One of the best investments we made as a note buyer happened a bit by accident.
In 2008, we were contacted by a potential seller of a real estate note secured by productive farmland. He wanted to sell payments from his note to pay off his credit card debt.
The details were roughly as follows:
- Sales Price of the Property: $500,000
- Down Payment: $200,000
- Note Balance at the time he called: $286,179.80
- Term: 167 months
- Interest: 6%
- Payment Amount: $2,531.57
All of the characteristics of the note looked great so we looked for an investor who would buy the note. Unfortunately, all of our investors passed on the file. The primary reason was the property type, productive farmland. This was also the same time that the credit crunch had hit the economy and some of the large institutional investors were going out of business. Everyone at this time was very skittish about investments outside of their comfort zone. As such, our plan of brokering the note to an investor went out the window. However, this provided the avenue for one of our best note investments.
Since I did not want to let the note die I decided to see if it made sense for us to buy and hold the note for ourselves. Since it was one of the first notes we purchased for our own portfolio, we went over the details over and over and over to make sure we weren’t missing anything. We then sent the file to a professional processor who had been in the industry for many years just to review our work and take a second look at the collateral. She also gave it a thumbs up so we went ahead and made a purchase of a 24 month partial.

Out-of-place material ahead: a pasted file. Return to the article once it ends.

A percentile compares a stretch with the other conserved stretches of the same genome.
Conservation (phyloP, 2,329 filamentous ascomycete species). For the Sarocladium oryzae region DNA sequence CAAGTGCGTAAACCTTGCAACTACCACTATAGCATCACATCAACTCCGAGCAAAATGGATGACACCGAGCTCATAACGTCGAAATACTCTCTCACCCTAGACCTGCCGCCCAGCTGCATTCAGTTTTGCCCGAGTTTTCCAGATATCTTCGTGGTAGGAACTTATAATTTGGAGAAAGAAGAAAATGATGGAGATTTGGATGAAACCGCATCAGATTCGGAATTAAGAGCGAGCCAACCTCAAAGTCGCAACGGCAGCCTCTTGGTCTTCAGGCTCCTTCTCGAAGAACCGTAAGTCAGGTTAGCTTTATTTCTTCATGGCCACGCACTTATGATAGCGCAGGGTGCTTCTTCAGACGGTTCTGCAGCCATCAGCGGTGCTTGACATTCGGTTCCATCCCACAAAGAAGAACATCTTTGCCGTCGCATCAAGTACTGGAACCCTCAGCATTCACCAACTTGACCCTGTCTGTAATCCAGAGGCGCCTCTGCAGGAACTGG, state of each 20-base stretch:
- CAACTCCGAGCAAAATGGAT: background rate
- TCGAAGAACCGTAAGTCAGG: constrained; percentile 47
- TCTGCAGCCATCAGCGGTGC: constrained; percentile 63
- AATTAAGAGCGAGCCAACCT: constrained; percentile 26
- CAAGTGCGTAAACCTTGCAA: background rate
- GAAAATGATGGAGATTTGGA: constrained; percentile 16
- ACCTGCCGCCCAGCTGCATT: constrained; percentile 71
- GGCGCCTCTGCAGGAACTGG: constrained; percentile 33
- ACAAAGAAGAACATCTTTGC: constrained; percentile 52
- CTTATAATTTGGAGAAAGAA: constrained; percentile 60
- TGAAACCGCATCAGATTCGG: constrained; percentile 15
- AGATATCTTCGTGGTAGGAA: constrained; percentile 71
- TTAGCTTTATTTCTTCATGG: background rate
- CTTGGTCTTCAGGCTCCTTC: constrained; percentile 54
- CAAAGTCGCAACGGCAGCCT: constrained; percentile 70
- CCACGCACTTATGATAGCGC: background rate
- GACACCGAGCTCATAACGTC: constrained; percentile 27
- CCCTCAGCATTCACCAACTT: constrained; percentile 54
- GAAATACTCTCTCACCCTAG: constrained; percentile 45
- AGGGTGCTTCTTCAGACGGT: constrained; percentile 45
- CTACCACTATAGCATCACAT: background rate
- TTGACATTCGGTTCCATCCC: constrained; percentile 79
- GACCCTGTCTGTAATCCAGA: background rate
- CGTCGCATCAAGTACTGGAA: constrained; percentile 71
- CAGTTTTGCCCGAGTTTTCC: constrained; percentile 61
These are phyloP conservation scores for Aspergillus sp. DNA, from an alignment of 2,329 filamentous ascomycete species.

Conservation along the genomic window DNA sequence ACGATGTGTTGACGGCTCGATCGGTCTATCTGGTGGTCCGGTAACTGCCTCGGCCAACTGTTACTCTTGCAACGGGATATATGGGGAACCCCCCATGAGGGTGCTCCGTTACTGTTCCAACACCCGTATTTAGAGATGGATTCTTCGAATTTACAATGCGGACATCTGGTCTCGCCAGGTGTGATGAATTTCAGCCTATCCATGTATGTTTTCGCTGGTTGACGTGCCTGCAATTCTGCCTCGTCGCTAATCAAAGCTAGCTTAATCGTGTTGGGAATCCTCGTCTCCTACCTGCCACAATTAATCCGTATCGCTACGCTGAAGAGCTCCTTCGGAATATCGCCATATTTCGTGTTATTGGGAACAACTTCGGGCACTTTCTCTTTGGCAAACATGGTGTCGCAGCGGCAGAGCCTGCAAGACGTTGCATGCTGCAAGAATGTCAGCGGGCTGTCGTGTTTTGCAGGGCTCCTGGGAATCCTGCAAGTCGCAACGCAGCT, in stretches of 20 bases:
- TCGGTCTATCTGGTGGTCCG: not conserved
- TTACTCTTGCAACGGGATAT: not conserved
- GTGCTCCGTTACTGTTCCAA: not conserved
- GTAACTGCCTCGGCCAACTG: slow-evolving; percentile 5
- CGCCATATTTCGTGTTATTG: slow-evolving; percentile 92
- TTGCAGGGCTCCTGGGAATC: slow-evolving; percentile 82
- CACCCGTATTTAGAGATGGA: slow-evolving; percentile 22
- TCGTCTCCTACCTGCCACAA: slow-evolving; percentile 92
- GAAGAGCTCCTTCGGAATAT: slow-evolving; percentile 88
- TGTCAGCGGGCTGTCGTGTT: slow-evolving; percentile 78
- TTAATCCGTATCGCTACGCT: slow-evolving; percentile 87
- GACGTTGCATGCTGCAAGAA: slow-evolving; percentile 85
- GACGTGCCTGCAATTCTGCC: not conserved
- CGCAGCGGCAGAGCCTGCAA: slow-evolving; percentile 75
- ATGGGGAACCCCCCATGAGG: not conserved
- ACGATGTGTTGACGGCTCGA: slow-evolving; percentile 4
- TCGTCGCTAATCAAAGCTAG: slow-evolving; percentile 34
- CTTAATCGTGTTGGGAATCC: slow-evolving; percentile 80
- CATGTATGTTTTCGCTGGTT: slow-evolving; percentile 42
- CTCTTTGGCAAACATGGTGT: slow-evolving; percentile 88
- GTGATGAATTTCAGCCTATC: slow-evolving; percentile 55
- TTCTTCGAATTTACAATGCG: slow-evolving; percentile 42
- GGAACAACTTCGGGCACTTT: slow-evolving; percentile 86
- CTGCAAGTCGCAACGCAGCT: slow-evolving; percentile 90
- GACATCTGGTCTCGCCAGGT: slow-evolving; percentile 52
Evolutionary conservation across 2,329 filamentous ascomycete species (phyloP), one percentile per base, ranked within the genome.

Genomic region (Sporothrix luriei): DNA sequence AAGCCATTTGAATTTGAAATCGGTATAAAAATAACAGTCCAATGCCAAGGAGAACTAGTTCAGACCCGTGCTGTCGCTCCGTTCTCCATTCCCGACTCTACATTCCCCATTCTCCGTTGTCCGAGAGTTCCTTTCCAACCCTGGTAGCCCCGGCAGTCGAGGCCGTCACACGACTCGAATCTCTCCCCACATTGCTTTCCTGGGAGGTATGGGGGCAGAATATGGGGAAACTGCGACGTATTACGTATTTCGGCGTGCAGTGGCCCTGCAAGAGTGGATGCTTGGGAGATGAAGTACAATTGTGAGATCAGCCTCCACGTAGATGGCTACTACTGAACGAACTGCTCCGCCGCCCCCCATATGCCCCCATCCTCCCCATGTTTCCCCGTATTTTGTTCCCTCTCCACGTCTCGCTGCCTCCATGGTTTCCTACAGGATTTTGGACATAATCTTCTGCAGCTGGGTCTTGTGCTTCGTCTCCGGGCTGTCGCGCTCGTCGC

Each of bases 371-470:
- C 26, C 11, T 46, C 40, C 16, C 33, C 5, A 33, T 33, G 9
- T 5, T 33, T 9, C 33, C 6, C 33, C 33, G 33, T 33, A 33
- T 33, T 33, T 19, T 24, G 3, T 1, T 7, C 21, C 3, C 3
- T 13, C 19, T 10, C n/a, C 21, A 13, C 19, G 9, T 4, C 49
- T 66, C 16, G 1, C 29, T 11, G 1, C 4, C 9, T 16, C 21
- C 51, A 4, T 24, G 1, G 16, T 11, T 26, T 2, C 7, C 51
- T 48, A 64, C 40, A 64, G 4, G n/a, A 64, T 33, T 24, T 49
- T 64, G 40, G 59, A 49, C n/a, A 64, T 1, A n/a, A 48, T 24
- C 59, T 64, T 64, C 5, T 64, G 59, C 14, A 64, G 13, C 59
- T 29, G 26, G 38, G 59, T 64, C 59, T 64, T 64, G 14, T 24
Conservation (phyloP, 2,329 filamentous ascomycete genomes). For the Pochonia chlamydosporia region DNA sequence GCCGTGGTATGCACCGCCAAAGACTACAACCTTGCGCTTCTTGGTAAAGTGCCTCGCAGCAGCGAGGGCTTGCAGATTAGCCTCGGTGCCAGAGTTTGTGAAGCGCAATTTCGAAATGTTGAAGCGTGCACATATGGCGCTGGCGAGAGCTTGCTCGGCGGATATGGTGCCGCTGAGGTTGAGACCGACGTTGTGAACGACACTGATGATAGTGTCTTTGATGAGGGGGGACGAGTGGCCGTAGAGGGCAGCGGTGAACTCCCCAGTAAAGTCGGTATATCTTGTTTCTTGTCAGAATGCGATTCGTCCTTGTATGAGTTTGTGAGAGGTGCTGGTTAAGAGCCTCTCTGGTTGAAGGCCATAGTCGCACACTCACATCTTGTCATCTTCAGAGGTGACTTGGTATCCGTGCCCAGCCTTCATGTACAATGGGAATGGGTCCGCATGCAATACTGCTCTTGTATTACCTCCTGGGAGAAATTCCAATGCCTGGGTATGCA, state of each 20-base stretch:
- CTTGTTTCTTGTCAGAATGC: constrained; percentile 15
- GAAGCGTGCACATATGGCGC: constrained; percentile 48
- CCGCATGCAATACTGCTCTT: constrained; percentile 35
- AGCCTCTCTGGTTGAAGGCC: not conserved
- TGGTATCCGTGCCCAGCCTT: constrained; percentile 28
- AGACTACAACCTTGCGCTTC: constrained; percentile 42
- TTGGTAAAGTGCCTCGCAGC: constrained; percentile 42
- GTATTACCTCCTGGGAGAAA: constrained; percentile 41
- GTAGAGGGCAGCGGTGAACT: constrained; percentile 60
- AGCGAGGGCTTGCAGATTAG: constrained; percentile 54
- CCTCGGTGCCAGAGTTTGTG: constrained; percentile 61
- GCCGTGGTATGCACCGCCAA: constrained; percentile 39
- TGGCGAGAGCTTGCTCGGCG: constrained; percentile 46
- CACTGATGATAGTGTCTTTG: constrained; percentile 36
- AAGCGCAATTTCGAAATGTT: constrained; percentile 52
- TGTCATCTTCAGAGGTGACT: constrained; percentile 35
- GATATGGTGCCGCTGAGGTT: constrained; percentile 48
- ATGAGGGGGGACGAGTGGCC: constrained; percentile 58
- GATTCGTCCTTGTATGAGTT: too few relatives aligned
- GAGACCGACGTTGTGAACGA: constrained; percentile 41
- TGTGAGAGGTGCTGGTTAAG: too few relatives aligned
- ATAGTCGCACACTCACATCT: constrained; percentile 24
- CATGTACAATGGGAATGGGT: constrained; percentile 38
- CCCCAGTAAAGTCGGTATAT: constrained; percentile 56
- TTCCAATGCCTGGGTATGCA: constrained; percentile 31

Our Note Investment:
- Number of Payments: 24
- Investment: $49,000
- Investment to value: 10%
The note paid perfectly and sadly the two years went by very quickly. As a note investor, you are always a bit sad when a good paying note pays off. At the end of the two years we proposed buying more of the note payments but the note seller said they just wanted to start receiving the payments again. We assigned the note and deed of trust back to the seller and closed out our investment.
Buying the Note – Take 2
About a year ago, I contacted the note seller again and just reminded him that if he ever wanted to sell additional payments that we would have an interest in purchasing more. Around the end of 2011 he contacted me and needed about $90,000 for a new business he and his wife had started.
Since we had done a thorough job of due diligence the first time and were quite familiar with all of the details involved in the file, due diligence the second time around was a breeze. We focused much of our time evaluating the value of the collateral and reviewing the payment history. The payors had been making their payments on almost exactly the same date each month just as when we held the investment. While the value of the collateral had fallen since we made our first investment, the note payor still had around 25% equity. Our previous experience with the payor, note seller and collateral allowed us to be more aggressive with our second purchase than we would have been had it been the first time we saw the note. We decided to move ahead with a 48 month partial and here are the details of the note at the time and our investment:
- Remaining Balance: $238,912.43
- Remaining Payments: 128
Our second investment:
- Number of payments: 48
- Balance Purchased: $107,795.08
- Investment: $91,000
- Investment to value: 29%
- Yield if pays as agreed: 14.97%
We have now held the investment for about 5 months and are pleased we have had the chance to get involved again. Moral of the story is to proceed cautiously with a property type you are not as familiar with by purchasing a partial, which in turn may leave a door open for more profit in the future.
About the Author: Greg Gehlen is the Principal at Canyon Capital, which specializes in the purchase of real estate notes and deeds of trust. He can be contacted at 702.515.7416 or online at www.canyoncap.com
Ready for the other side of the coin? You may also want to read the article on Greg’s least favorite deal at: